Listen: Matt Cable, Novartis, Co Valence discussed on The Kevin Rose Show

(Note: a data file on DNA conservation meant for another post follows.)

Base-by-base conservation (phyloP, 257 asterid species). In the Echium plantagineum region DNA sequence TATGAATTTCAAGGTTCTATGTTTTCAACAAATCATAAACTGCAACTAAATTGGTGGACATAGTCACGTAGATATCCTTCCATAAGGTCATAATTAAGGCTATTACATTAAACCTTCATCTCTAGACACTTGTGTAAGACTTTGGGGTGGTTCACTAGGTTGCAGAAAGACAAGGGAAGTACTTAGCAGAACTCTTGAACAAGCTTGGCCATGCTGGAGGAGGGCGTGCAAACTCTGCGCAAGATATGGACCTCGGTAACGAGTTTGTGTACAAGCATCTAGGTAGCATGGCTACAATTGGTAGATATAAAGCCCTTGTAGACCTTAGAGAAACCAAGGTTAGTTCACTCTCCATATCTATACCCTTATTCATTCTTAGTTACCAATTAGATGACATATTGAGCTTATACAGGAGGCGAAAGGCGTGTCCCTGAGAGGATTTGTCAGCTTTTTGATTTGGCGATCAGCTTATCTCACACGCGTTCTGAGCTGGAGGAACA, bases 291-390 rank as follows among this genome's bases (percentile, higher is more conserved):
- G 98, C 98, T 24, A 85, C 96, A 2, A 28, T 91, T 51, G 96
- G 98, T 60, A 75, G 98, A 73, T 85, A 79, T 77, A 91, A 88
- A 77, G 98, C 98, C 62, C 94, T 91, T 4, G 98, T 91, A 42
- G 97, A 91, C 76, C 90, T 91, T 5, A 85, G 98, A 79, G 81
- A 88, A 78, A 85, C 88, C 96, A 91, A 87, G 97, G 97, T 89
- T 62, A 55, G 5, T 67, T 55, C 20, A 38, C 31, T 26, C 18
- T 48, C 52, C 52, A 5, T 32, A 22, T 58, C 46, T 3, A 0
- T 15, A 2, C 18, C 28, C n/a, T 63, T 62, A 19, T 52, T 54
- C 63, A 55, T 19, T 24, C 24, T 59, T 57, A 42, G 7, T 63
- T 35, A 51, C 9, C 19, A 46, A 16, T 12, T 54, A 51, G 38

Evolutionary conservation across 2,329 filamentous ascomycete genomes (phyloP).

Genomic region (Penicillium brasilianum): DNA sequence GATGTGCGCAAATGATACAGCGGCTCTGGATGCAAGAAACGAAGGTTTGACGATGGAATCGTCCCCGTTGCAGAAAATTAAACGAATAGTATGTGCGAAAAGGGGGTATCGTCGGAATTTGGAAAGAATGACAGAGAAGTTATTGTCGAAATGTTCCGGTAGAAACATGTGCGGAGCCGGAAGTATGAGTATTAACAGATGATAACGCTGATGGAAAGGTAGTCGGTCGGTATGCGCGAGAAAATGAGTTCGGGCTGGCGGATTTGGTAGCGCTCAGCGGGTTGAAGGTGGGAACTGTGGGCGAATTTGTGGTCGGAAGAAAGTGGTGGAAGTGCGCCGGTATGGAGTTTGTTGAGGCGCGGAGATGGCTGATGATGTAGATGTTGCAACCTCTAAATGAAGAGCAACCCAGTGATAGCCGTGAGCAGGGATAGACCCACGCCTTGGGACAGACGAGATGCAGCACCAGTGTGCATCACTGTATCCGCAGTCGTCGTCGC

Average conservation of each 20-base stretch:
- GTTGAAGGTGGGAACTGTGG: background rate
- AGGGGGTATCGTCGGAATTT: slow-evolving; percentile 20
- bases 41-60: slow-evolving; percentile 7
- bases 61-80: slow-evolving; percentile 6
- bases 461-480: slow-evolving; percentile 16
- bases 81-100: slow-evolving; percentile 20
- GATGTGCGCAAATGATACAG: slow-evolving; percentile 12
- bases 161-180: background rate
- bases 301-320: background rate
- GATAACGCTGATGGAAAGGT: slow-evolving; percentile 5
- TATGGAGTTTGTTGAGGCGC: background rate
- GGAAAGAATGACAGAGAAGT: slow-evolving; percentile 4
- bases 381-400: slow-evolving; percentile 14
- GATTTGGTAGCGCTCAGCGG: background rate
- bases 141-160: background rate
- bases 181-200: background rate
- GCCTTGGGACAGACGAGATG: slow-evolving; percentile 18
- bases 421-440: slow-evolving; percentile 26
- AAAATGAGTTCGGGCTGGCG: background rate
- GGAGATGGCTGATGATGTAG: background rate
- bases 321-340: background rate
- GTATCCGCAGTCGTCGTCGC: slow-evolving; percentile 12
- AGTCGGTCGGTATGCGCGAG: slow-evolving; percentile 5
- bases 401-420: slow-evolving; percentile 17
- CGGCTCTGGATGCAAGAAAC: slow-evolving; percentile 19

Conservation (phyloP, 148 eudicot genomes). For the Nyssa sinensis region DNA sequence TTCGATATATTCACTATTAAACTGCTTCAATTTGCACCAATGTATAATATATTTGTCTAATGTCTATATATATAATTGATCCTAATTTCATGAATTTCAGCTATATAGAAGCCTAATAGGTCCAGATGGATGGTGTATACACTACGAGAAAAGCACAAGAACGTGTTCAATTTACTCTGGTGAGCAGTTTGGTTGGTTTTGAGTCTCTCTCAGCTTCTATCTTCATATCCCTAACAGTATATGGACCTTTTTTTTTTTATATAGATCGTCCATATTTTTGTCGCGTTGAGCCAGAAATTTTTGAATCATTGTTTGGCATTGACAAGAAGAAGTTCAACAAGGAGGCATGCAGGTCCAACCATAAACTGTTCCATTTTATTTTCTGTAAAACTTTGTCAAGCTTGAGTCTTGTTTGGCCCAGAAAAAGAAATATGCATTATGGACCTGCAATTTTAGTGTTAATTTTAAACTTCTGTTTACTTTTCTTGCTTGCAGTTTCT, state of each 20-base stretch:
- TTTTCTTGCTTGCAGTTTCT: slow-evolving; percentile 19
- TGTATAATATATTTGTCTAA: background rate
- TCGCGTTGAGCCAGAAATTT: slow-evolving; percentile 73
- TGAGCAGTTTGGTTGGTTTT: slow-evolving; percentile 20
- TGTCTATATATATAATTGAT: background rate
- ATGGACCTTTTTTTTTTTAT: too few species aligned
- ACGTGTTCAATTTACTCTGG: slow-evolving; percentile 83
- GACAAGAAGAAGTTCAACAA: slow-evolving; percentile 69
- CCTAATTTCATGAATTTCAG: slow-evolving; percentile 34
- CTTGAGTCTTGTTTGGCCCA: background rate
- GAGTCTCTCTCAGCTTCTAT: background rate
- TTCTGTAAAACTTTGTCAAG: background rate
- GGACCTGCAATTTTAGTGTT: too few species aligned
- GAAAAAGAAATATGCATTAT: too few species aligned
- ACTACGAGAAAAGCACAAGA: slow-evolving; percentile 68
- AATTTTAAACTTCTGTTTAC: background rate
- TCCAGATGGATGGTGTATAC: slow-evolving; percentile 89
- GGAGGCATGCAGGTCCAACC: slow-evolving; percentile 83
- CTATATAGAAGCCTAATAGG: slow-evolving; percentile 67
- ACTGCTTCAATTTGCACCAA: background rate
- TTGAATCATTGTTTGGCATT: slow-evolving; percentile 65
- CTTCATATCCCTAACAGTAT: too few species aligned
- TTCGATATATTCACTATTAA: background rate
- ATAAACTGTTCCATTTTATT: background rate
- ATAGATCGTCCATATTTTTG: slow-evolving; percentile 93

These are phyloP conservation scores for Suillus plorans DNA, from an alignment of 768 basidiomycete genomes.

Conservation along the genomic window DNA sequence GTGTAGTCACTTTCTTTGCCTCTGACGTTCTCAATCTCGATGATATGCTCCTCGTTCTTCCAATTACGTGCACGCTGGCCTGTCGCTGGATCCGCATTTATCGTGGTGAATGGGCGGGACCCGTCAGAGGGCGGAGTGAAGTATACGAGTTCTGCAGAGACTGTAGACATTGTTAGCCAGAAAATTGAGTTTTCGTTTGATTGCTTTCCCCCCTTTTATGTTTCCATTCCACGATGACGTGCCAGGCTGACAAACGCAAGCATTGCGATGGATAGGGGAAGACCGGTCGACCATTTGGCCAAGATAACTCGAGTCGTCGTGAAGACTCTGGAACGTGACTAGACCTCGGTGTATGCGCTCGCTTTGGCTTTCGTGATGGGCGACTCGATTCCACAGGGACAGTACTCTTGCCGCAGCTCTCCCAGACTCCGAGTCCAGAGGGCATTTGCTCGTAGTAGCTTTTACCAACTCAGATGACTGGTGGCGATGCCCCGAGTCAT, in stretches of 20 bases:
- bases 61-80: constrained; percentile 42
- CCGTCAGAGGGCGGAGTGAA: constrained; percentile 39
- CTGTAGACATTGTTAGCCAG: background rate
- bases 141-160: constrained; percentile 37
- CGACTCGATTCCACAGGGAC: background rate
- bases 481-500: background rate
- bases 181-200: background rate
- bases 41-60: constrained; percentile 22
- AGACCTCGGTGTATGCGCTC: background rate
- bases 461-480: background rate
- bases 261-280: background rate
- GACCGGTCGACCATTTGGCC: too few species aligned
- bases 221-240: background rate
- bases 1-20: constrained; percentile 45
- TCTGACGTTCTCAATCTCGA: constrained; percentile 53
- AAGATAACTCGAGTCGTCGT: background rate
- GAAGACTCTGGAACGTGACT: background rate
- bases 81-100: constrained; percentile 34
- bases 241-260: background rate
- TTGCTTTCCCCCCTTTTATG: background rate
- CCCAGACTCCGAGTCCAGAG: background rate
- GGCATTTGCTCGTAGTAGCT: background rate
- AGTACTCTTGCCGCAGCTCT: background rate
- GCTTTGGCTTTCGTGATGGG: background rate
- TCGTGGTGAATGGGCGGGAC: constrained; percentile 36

"But the point is that that manic paper in December of actually. We're coming up to almost four years since it came out summer two thousand fourteen you know, that paper was like the moment, I became obsessed with rapamycin, you know, prior to that I was super interested, and then I became obsessed because that said to me that the one thing I'm most afraid of seems to not be the case under certain conditions. Now, the other thing that people would tend to be afraid of which actually goes back to your question, by the way, m tour can organize itself in two ways. It can organize itself around a protein called raptor. Then if it does that it's called 'em Tor complex one. And it can also organize itself on a protein called Richter. And if it does that it's called 'em tour complex to. It seems that most of the longevity benefits happen when you inhibit 'em tour complex one, but not m tour complex to and you say organize itself around what do you mean by that? Exact meaning like these protein there is more than one protein in their sort of like, you know, confirmation Li like bound to each other. So they're not in co Valence bound to each other that meaning they don't have like super strong concrete bonds holding them, but they sort of wrap around each other. I say, and what tends to happen is like, you know, a molecule I can amino acid, for example, will hit one piece of it. And then that will trigger the movement, a come what we call a confirmational change in another piece, and then that will kick off a signal that goes, you know, down down the path when it's this inhibition of emperor complex to that. Also seems to produce some of the other unintended consequences of rapamycin, which by the way, there's some debate about. So most people would say, well, the other drawback rapamycin is it creates insulin resistance, you know, these pay. Patients that were put on rapamycin seemed to have a higher incidence of diabetes, and Matt cable, and who I would consider sort of probably one of the certainly two to three people that I think knows more about rapamycin than anybody in the world. You know, Matt has always call that into question, then he's made a good point. Which is if everything we think, we know about rapamycin is based on the transplant patients were we don't know that much right? Because those patients have a lot of other issues going on, and they're never just on rapamycin there on rapamycin and glucocorticoid 's an M F Flynn higher doses to right? Yes. And of course, they're taking them, you know, volley daily at higher levels. So so we also have to sort of say, maybe we're starting from scratch your like, maybe we really don't understand in in humans how to dose this meaning in dose or frequency to produce result. But in theory, what you would wanna do is inhibit 'em Tor complex one without inhibiting him toward complex too. So what is the result when that happens like in rodents and now, and if they seen any results in humans. Like restore bio, which is this company that I and I I know nothing about this company. I'm not involved in any way. So I just know what sort of publicly available, and they are public company. So I've seen their presentations, and you know, all the stuff that they presented during their IPO. I was followed that with interest. They are using something called ever alignments, which as I said is basically rapamycin in. I can't quite tell. But I think they're also combining it with another class of drug called a PI three kindness. And they're replicating the work that Novartis did so Joan manic who led the work at Novartis now at restore bio and they're going after different indications. So you except if if you're going down the path of drug development, you have to have an indication and longevity turns out to be really bad indication 'cause aging is not a disease. So it's hard to develop a drug that treats something that is not a disease, and Secondly, that's a really high bar to clear takes a long time to show that a drug can make you live longer.."